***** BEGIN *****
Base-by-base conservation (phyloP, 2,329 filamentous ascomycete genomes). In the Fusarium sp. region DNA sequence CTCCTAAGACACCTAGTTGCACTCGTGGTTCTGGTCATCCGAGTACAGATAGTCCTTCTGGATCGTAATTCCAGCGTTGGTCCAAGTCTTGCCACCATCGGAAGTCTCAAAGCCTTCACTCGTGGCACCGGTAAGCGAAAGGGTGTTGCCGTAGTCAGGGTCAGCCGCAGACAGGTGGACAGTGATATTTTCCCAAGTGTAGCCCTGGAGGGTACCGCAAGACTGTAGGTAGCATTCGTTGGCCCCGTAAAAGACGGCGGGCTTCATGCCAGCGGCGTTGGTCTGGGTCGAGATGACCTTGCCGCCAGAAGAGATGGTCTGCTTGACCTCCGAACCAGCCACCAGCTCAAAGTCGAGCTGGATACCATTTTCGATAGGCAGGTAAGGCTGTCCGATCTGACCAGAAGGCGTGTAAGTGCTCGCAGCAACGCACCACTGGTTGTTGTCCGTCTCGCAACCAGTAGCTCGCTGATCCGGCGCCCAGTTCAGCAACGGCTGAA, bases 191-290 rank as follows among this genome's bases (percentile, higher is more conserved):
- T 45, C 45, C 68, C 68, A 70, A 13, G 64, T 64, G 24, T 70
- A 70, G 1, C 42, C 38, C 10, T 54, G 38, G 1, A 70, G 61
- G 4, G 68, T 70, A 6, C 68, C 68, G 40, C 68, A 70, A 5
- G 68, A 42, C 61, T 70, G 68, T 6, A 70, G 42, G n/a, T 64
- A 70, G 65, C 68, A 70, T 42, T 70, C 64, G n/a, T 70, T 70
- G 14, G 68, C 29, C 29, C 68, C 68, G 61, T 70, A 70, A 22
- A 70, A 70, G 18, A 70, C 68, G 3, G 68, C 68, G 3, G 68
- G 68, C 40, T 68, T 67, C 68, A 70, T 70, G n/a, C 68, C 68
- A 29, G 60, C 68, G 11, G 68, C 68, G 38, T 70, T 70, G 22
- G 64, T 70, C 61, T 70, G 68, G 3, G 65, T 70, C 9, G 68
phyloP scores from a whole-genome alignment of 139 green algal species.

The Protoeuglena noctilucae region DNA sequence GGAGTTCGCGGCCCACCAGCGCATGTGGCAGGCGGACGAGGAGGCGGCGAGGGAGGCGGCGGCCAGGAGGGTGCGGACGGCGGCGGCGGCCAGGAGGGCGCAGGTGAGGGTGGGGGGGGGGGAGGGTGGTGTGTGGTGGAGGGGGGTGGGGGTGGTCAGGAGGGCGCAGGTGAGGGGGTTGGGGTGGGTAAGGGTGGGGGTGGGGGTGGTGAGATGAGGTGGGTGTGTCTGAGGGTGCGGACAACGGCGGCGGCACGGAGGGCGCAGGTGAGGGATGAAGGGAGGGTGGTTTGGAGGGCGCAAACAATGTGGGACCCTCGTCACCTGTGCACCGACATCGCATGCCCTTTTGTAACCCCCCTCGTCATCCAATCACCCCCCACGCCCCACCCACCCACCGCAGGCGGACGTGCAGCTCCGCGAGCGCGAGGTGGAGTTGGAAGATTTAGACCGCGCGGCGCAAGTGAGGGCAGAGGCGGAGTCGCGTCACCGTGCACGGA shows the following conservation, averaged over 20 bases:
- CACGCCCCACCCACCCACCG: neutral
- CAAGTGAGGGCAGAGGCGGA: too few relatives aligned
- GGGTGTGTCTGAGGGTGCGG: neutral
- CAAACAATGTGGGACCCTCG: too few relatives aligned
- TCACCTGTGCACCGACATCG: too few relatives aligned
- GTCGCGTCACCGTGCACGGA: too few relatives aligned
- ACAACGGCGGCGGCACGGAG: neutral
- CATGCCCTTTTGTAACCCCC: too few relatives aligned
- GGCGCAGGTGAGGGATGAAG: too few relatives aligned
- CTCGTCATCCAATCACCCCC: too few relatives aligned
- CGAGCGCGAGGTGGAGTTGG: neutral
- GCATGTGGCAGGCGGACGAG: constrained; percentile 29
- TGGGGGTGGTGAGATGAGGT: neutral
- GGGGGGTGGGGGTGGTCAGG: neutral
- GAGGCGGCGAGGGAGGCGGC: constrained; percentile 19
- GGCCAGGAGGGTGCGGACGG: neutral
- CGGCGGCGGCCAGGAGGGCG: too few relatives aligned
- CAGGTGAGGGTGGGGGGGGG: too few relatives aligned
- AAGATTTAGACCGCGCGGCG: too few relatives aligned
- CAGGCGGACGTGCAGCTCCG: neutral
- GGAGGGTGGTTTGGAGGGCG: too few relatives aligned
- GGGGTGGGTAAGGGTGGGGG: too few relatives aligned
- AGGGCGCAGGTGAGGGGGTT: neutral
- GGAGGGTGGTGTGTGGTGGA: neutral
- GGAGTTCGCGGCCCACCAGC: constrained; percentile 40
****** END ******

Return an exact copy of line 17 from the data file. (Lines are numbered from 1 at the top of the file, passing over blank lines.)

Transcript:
- CAAACAATGTGGGACCCTCG: too few relatives aligned